There were more than 200 designs submitted by students, so many of which could have been used for the Collaboratory signs. The designers were ultimately chosen by Lower School Librarian/Instructional Technologist Linda Wells and Instructional Facilitator/Instructional Technologist Teri Bohlsen, the design challenge “clients,” which Ms. Stanley brought into discussion as a common relationship artists and designers have in using their craft.
Below are the artists chosen for the design challenge:
- Guillermo Kypuros – (Form 4) – “Quick Sculpture” photo for the “Collaboratory” sign
- Sophia Hernandez (Form 3) – “S” in STEAM & the lightbulb
- Sofia Barbaro (Form 2) – laptop computer in “T”
- Luke Orsi (Form 2) – computer chips in “T”
- John Paul El Hajj Moussa (Form 5) – “E” in STEAM
- Kevin Gollner (Form 1) – robot in “T”
- Fiona Briggs (Form 5) – the “A” in STEAM
- Meggie Blecher (Form 4) – treble clef in “A”
- Eloise Light (Form 3) – calculator in “M”
- Reagan Marx (Form 2) – protractor in “M”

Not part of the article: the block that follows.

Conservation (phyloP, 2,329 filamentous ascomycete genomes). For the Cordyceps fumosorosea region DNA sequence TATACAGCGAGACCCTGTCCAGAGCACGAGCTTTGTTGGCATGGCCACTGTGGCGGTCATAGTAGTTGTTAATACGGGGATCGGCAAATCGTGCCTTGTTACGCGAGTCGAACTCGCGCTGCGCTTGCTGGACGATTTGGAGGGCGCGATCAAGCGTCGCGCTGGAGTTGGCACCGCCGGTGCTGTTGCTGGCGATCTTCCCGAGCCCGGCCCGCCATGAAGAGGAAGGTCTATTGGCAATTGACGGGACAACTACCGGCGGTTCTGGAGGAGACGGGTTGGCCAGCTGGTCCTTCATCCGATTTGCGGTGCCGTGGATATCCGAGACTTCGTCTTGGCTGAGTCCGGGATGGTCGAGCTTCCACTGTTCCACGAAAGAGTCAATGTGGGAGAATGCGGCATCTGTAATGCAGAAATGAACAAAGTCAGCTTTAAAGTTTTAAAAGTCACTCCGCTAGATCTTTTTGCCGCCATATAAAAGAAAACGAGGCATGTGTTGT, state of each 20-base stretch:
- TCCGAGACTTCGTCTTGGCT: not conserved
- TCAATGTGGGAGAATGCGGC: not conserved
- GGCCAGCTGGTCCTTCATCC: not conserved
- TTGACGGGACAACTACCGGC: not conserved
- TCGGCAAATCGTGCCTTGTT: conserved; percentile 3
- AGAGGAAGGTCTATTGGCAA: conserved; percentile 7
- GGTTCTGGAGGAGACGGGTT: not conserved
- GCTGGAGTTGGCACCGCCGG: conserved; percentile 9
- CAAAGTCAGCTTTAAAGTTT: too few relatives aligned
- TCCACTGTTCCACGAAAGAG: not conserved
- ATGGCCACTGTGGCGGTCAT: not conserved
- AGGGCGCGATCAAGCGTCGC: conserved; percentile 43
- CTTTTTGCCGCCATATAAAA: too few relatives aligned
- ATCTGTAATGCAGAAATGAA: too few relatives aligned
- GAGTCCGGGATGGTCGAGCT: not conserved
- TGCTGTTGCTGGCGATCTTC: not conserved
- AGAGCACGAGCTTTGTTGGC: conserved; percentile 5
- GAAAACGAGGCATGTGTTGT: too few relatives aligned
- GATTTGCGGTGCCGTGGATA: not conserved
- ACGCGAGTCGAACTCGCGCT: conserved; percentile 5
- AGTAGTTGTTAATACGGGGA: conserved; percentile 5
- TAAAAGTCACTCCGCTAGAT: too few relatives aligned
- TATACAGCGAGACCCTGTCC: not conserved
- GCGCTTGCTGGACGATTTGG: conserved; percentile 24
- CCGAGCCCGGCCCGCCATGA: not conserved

Tobin Fine Arts School
Saint Mary’s Hall is proud to partner with local, regional, and national artists during the course of a year to bring the best talent to Saint Mary’s Hall to work with students.
This week, professional actress Alex Hebert is working with Upper School Theater Production students on their performances for the fall Upper School Musical, 9 to 5. Tyler Keyes, professional actor/director, is also on campus working with Middle School Drama students for the Middle School play, Middle School Comedy Madness, which will premier in November. Having expert artists complement our outstanding Fine Arts faculty is one of the ways in which Saint Mary’s Hall provides experiences that you cannot get anywhere else.